Recently Adobe gathered some of the best and brightest Nordic creatives and marketers in Stockholm to discuss the future of digital marketing. It was time for the first ever Adobe Round Table in the Nordics.
What is the role of the marketer today? How is the digital transformation molding this role, and what can people in marketing do to keep up to date with the rapidly changing digital landscape? These where some of the topics discussed as the first ever Adobe Nordic Round Table kicked off in Stockholm with 12 attendees.
Data vs. “Gut”
The discussion at the Round Table quickly centered on the topic of the digital transformation of the marketer’s role. A recent study from Adobe shows that many feel lost in the world of digital advertising and find it hard to make the most of their data. Most of the participants in the Round Table recognized this description, but their take on what to do varied. While most agreed that there has been more changes in marketing in the last two years that in half-century preceeding that, some of us felt that this was because hardly anything had changed prior to the digital revolution. In general there was agreement that marketers need to step up, and take responsibility for understanding the change and educating themselves. As one member of the Round Table pointed out: You won’t become a better football player if you don’t practice, and you won’t become a better marketer without practicing new possibilities.
On the question of data versus gut instinct most felt that while data should be the guiding force it only reflects the now and the immediate past. To understand what happens next you need to trust your gut feeling and stay curious.
The Wizard Marketer & Creative
Very often management will tell marketing to create something digital that stands out. But once reality kicks in there is neither in-house support nor a budget to do anything.
The sync between the business and the marketing department is not always as tight as it should be. Great expectations are often tempered by the harsh realities of limited budgets and resources. The Round Table participants agreed that today’s marketers are expected to do more with less – to be quite the wizard. A tricky situation, but some of the ideas brought forward was to not get bogged down with channels, and to always be ready to experiment rather. Sometimes simple changes, like A/B testing, will yield great results.
A digital driver in the age of experience business
A majority of marketers now view themselves as part of a digital and global community where the technology is opening doors of communication and platforms for interaction we could only dream of 15 years ago.
A marketer’s responsibility today is to generate and manage meaningful experiences to very diverse and very demanding audiences. If we do it right we can understand different customer journey and use that to build everything from valuable branded experiences to more efficient touchpoints for our customers. However, the discussion also brought up that if we fail at this we can say good-bye to brand advocacy, repeat business if even a first sale. Delivering a unified and valuable brand experience on all platforms — digital and analogue – is a must today.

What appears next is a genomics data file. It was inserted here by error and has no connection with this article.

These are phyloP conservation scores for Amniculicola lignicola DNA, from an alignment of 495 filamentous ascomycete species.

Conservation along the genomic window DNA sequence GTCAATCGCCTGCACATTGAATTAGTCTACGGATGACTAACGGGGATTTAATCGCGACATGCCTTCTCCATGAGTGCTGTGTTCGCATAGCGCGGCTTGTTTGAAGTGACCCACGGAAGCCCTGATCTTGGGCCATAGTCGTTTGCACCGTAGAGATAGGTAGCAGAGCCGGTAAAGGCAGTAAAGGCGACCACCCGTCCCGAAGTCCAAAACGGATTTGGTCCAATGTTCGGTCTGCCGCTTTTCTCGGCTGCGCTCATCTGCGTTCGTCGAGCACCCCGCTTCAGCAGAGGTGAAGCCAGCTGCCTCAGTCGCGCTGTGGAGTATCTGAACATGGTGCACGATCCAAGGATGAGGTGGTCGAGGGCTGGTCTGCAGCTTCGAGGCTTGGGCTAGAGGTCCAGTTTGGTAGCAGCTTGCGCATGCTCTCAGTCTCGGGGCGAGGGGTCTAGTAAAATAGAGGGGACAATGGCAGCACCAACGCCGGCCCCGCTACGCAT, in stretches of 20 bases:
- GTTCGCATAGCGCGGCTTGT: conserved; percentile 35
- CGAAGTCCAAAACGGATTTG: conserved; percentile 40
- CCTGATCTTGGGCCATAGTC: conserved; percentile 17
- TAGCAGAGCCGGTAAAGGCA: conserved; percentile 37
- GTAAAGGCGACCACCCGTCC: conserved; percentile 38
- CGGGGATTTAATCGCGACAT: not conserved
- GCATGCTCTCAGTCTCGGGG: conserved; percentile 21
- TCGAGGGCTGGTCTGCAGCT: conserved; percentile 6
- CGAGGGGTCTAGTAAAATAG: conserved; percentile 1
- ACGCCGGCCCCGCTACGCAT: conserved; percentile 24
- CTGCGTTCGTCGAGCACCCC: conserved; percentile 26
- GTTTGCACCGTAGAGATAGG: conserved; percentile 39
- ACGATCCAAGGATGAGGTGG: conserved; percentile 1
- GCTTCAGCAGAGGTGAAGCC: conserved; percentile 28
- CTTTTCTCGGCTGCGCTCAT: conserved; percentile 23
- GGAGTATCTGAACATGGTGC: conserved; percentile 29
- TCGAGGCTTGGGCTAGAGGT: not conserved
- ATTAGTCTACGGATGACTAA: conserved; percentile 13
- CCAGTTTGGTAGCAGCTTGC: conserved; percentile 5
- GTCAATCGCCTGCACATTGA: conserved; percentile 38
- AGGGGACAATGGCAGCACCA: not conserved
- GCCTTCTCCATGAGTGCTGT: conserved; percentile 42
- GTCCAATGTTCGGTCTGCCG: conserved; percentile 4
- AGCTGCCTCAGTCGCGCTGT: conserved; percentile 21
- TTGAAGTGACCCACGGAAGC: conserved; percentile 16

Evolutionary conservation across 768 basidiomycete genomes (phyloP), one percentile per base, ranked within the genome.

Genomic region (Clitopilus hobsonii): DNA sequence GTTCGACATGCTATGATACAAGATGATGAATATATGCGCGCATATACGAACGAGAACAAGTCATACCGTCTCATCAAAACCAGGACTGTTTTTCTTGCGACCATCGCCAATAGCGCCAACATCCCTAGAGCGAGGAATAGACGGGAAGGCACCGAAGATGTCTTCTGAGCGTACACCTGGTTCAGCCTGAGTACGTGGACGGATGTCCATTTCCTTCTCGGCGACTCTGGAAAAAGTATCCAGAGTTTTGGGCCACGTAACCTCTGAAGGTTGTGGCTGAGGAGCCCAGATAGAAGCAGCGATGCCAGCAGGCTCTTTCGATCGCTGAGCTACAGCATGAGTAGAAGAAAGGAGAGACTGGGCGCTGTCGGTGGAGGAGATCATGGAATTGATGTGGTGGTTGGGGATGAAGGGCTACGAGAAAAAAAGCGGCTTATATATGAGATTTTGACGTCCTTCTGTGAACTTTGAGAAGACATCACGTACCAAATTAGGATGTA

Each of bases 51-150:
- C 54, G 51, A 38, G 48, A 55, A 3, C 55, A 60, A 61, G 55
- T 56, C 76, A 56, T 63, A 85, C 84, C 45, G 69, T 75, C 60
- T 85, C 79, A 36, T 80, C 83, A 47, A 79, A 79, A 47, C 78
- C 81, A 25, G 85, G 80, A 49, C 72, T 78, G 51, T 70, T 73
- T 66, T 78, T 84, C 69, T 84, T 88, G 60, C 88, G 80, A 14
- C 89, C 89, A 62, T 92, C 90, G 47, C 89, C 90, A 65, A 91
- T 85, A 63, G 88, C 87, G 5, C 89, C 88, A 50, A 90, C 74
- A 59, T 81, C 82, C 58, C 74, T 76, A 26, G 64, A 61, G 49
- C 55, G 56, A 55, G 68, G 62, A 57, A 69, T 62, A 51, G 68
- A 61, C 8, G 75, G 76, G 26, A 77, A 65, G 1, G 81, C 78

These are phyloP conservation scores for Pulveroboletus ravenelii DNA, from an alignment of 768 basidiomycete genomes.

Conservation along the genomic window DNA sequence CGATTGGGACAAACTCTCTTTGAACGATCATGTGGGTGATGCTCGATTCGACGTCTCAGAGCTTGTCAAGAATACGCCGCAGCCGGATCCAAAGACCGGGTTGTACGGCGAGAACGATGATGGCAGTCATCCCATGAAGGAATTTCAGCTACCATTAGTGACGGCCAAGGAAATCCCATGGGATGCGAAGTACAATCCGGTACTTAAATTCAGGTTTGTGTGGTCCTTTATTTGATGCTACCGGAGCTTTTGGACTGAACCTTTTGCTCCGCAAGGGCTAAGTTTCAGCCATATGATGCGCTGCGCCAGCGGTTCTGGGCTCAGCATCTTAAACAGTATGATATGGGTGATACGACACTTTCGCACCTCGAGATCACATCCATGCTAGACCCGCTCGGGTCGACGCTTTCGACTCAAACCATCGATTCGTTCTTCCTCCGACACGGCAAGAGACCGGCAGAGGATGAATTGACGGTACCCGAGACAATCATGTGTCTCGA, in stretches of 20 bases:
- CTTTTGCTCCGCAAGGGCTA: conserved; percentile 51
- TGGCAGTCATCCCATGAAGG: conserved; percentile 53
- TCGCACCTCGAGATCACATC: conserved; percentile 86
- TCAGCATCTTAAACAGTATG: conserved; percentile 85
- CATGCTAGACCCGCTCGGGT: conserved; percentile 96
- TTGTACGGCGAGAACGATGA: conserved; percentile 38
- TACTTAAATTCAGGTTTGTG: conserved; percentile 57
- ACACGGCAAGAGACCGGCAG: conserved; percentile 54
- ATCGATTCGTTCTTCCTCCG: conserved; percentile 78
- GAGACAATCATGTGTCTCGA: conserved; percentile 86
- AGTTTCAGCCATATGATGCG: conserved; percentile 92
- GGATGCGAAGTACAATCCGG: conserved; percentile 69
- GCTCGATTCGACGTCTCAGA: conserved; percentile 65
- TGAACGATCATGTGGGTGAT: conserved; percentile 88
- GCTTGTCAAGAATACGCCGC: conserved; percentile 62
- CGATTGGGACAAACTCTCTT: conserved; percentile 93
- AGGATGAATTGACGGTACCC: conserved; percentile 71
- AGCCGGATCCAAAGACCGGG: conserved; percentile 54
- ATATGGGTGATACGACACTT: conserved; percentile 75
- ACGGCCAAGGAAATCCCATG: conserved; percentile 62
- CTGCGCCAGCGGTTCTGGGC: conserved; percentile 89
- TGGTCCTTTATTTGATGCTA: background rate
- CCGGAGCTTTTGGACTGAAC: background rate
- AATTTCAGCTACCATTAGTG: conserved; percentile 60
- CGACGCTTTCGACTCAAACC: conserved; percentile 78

We talked about how to determine where the digital customer journey begins, and how to be part of it in a good way. Sloppy retargeting was brought up as an example of where this goes wrong. The ability to follow customers across devices, and find ways to understand and measure activities on both analogue and digital touchpoints was seen as much more interesting. Is there even a classical ’moment of truth’ in this scenario?
People like emails, but not from marketers
Email marketing is still a common, central tool in the digital communications toolbox. Adobe Nordic recently conducted a survey on 3,000 Nordic respondents regarding how consumers actually perceive marketing emails from brands. The results were not very surprising. People do not have warm sentiments towards the bombardment of brand bulletins they receive. The survey indicates that even though brands put a lot of effort into high frequency communications with the existing or future customer, they are more or less wasting most of their juice.
According to the survey, only every other says that there is any likelihood (if any) of them opening a marketing email finding its way into their job inbox. About 75 percent say the same regarding mails aimed at the private inboxes. The survey also pinpoints that the biggest mistakes brands do when it comes to email marketing is that the content is not mobile friendly; too lengthy and poorly written, based on bad data (wrong names, wrong offerings etc.) or that the level of personalization has gone creepy (!).
The Round Table discussed about the thin line between personal and creepy, and marketers have to stay on the safe side to have a chance of attracting the interest of the recipient. You need to have a long-term approach to these things. One false step and your customer is off to the competition.
To wrap up the two hour discussion, it is obvious that with new technology, the possibilities are basically limitless. But for each channel we open up, for each email we distribute, we are opening up new mini “moment of truth” where the customer will experience the brands at each contact. The digital era is just getting started, and we are all in the experience business now.